The Canadian-American singer has realised her best record to date.
Martin Aston 2012
The Wainright-McGarrigles are the family that just keep giving. And given the mainstream appeal of brother Rufus’ most recent album Out of the Game and this fourth album from Martha, they want to give to as many folk as possible.
Much has changed chez Martha in recent years – marriage, motherhood and the death of her mother Kate McGarrigle. The fury of her attention-seeking Bloody Mother F***ing Asshole ballad and the pain of the album I Know You're Married But I've Got Feelings Too have been moulded and tempered.
This process of growing up began on the 2009 live album Sans Fusils, Ni Souliers, à Paris: Martha Wainwright's Piaf Record, and now Come Home to Mama. The album is almost shockingly great. Martha’s Piaf-like stab at emotional rollercoaster torch song is well documented, but not this level of subtlety and control.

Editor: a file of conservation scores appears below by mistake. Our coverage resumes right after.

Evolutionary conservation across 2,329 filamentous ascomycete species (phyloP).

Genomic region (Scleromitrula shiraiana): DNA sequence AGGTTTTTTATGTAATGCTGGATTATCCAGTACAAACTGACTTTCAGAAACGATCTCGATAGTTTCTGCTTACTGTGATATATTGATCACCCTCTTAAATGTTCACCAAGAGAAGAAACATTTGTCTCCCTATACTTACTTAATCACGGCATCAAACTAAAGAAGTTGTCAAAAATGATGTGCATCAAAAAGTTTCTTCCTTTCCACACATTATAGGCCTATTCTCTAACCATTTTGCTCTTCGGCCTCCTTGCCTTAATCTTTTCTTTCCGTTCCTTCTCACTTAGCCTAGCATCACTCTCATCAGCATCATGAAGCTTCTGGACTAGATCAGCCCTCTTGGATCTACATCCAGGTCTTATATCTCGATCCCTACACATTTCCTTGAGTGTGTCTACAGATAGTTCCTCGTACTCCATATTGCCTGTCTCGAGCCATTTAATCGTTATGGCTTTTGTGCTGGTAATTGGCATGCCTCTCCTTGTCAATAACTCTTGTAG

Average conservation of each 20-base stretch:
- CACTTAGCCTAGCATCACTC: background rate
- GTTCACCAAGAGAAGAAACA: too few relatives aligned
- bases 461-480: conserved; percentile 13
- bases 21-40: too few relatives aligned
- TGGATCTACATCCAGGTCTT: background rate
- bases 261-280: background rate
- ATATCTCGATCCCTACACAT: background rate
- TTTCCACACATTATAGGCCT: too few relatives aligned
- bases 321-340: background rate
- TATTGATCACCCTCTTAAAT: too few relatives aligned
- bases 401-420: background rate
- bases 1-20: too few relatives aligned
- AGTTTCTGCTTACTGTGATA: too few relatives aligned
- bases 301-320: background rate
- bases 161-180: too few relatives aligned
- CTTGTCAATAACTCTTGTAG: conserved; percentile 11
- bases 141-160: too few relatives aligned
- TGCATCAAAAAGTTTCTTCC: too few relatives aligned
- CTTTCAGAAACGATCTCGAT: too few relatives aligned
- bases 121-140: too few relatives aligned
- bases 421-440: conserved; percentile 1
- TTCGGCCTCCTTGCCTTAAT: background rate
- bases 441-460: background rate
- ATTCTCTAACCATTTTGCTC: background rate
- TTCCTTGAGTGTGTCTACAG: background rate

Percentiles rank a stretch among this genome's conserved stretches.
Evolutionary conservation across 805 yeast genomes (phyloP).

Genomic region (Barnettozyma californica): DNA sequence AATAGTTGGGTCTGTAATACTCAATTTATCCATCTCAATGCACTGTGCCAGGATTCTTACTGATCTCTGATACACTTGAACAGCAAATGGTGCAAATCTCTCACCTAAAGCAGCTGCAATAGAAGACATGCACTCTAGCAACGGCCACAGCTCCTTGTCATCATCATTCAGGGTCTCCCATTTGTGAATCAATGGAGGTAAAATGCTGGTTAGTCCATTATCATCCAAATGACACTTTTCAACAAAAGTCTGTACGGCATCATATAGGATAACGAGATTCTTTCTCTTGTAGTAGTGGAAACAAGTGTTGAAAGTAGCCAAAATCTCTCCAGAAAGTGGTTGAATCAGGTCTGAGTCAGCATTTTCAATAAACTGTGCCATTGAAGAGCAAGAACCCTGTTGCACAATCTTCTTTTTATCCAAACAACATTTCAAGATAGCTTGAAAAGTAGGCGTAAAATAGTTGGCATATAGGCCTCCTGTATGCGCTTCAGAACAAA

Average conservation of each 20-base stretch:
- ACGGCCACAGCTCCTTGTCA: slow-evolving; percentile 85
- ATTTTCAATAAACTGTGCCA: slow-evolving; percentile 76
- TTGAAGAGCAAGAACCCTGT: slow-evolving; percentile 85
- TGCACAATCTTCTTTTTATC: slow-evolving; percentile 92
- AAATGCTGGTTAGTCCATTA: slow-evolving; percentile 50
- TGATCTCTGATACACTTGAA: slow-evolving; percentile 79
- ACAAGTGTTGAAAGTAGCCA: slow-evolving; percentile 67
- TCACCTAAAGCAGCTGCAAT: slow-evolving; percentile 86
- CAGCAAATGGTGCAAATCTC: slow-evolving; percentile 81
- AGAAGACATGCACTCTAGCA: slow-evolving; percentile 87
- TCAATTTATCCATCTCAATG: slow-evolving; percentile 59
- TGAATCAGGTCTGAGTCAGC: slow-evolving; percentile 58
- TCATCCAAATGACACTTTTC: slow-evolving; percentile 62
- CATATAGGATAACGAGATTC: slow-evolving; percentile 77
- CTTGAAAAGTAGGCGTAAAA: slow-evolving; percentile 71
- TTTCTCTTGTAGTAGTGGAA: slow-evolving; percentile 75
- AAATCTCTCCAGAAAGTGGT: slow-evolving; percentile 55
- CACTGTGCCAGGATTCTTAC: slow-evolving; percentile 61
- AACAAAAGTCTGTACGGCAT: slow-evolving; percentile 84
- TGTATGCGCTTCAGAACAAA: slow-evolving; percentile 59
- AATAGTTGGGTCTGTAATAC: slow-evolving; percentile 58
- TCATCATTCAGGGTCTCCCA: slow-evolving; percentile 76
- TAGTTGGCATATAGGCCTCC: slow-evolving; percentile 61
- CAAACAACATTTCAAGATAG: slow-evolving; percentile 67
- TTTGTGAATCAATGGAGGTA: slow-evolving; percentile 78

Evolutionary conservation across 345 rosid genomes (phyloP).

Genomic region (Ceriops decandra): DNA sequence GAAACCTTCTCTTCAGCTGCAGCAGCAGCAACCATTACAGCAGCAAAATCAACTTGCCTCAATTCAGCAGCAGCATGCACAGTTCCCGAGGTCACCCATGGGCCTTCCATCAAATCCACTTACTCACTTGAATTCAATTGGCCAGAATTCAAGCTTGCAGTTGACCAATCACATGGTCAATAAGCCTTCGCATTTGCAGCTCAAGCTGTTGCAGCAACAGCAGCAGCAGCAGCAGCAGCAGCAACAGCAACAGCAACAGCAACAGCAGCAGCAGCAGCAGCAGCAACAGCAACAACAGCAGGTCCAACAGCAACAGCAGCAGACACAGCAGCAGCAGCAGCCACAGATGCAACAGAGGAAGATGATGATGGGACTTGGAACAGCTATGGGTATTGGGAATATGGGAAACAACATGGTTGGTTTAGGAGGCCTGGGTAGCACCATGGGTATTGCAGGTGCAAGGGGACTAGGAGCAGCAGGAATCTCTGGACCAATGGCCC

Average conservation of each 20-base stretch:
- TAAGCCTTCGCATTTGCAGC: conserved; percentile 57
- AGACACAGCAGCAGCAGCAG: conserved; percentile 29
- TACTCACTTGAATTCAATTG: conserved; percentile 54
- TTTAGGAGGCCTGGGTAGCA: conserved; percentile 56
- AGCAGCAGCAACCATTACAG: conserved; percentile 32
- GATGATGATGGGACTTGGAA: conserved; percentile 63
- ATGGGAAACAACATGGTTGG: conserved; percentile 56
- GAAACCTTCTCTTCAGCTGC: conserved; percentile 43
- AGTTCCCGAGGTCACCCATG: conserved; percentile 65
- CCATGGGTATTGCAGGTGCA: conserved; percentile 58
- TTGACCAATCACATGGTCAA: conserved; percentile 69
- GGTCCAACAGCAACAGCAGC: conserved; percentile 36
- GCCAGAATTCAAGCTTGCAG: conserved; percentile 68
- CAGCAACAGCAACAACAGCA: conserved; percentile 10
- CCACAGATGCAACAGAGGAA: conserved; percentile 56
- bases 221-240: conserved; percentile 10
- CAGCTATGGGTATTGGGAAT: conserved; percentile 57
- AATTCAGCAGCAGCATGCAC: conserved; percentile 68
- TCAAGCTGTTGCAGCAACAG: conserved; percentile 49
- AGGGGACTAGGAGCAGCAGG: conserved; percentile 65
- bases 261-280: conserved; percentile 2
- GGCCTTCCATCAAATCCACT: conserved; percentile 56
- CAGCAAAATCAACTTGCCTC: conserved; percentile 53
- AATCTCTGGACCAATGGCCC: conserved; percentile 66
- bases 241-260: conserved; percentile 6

This might well be down to working this time with another woman, Yuka C Honda (the instrumental half of New York-based Japanese duo Cibo Matto) instead of Wainwright’s producer/husband Brad Albetta, whose programming/producing touch shapes the album’s warm, intimate, expansive slopes.
Come Home to Mama is not limited to any folk, torch or soul source, nor an overtly 1970s brief like Out of the Game; it sounds singularly out on its own, likewise Wainwright’s voice. Even when she’s emoting ecstatically on Some People, it doesn’t resemble the protesting or sometimes exhausting figure of Martha’s past.
Motherhood has a lot to answer for. It’s not a direct musical comparison but, recorded after Elizabeth Fraser’s first baby, Cocteau Twins’ album Heaven or Las Vegas was bathed in a potent, golden glow, and that’s how Come Home to Mama feels. The Fraser-like touches of I Am Sorry and All Your Clothes are perhaps incidental, and the Al Green mood of Can You Believe It, the slinky pop provocation of Radio Star and the torchy lullaby of Proserpina, written by her mother, are certainly far from ethereal la-la land.